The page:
Colleen R. Logan, PhD  |  Senior Consultant, AAG

This question seems like a “no-brainer”, yet it is relevant to raise. Why? There is an assumption that women in leadership  are  tough, rigid, and harsh in their demeanor. Moreover, if you buy into the rampant stereotype that any woman who is an executive or position of authority is a man-hater and/or butch/manly then all female administrators must be lesbian. Right? Yes, this is as ludicrous as it sounds but this is indeed the context that women in leadership must contend with daily. For women who do not identify as lesbian this is a stereotype that is easier to dismiss and/or ignore. For women who do identify as lesbian this can be not only challenging but it is indeed stifling and just plain exhausting.

For many lesbians, the ongoing internal dialogues go something like this: Should I come out/live out in terms of who I am and who I love, or will this have a detrimental effect on my career trajectory? We all know that prejudice still exists, and a woman could lose her job, be passed over, or simply ignored. Alternatively, one asks herself: Do I come out/live out and risk not being taken seriously because if I identify as lesbian then I will be reduced solely to a sexual being, fodder for titillating jokes, innuendos, and certainly never taken seriously. To be honest, to most lesbians, neither path sounds palatable.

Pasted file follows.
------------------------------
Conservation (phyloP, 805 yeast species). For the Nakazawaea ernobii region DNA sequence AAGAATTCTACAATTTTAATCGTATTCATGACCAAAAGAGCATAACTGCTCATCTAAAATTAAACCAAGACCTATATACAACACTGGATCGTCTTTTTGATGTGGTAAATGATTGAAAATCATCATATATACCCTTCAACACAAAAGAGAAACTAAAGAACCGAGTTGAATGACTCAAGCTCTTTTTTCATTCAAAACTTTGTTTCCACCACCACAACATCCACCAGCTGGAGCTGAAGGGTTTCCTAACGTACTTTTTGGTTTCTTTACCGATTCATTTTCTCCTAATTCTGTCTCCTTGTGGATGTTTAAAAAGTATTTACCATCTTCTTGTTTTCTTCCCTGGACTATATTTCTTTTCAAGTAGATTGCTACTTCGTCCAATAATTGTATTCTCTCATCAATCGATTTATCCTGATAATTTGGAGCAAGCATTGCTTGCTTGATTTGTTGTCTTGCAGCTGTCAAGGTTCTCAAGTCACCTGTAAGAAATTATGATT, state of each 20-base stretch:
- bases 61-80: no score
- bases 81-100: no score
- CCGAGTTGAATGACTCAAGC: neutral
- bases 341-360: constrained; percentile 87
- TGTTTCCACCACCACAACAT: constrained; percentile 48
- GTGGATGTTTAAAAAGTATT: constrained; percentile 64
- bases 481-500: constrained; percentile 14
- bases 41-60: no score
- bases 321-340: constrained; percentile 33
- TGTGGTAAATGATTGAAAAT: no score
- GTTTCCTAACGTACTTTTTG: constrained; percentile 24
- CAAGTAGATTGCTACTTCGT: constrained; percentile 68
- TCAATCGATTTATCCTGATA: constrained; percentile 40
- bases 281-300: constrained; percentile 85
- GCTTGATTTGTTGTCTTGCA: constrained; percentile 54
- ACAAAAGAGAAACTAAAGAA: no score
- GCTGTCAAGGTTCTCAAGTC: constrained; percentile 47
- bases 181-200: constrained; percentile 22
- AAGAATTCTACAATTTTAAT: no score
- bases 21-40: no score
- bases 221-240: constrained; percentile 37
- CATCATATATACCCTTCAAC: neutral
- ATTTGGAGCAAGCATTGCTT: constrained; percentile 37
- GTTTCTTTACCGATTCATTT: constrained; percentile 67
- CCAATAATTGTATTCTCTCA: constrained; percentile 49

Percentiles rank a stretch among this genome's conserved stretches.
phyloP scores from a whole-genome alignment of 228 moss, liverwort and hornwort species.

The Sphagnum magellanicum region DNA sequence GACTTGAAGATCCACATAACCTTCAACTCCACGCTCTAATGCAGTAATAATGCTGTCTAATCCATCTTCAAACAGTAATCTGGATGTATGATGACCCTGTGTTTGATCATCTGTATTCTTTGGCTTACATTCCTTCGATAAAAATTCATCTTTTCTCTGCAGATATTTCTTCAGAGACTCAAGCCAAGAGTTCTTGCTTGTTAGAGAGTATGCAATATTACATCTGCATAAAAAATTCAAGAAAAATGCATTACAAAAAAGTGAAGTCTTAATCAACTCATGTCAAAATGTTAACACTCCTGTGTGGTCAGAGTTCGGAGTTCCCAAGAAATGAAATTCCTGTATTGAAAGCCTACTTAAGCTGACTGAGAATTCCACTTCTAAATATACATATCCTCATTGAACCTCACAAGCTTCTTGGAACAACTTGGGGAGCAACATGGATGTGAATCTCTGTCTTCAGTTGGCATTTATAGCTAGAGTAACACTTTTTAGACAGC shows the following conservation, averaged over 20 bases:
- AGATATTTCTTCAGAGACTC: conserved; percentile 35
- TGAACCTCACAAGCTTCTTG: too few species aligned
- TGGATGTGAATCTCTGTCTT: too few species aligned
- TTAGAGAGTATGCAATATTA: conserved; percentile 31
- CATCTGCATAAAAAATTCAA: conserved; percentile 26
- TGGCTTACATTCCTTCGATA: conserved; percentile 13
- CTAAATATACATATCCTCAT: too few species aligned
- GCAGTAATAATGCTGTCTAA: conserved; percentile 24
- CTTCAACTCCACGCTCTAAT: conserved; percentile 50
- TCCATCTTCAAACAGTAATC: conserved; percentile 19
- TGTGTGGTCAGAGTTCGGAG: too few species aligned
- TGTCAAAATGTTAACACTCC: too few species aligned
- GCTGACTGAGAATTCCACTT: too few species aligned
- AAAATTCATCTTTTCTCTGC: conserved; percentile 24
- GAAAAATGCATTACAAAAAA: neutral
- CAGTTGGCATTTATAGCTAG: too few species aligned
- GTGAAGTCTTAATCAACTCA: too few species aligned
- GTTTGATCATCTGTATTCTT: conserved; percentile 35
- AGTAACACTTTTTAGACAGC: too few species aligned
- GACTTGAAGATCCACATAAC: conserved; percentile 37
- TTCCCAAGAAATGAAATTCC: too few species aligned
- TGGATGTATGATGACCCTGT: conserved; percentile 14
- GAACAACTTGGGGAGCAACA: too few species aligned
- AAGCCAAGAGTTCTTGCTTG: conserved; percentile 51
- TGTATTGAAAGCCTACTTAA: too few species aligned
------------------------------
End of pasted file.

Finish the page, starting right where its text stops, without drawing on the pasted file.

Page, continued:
And where are our role models?  It is hard to believe but it has only been four short years since Beth Ford became the first openly CEO to run the Fortune 500 company, Land of Lakes. Though the event was newsworthy, this reality alone is stunning and disheartening. Not surprisingly, there are very few openly LGBTQ University presidents. In 2010, Dr. Charlita Shelton, President of the University of Rockies— at the time, she was one of only twenty-five openly gay or lesbian university presidents. This lack of representation is not limited to the United States. Inga Beale is the first openly bisexual business leaders at her level in the United Kingdom. In 2014 she became the first woman CEO in Lloyd’s of London’s 327-year history. And in 2017, the Queen named her Dame Commander of the Order of the British Empire for her service to the economy and activism supporting women and the LGBTQ+ community.

So, here is the choice: stay in the closet, hide who you are, who you love and climb the corporate ladder. Disclaimer: you will still face the stereotypes faced by women in leadership that you are probably a man-hater, , aggressive, and ruthless. Or, come out, be who you are, share your life with whom you love, and risk marginalization, discrimination, and harassment. Quite frankly, again, both options are exhausting and serve to dissuade women from bringing their authentic selves to work impacting the bottom line—productivity and performance.

What is the answer? Women empowering women, women accepting women, inclusivity, women building each other up rather than breaking each other down. Who we love and who we are impacts how we work not only in terms of how we are seen and valued, but whether we really belong.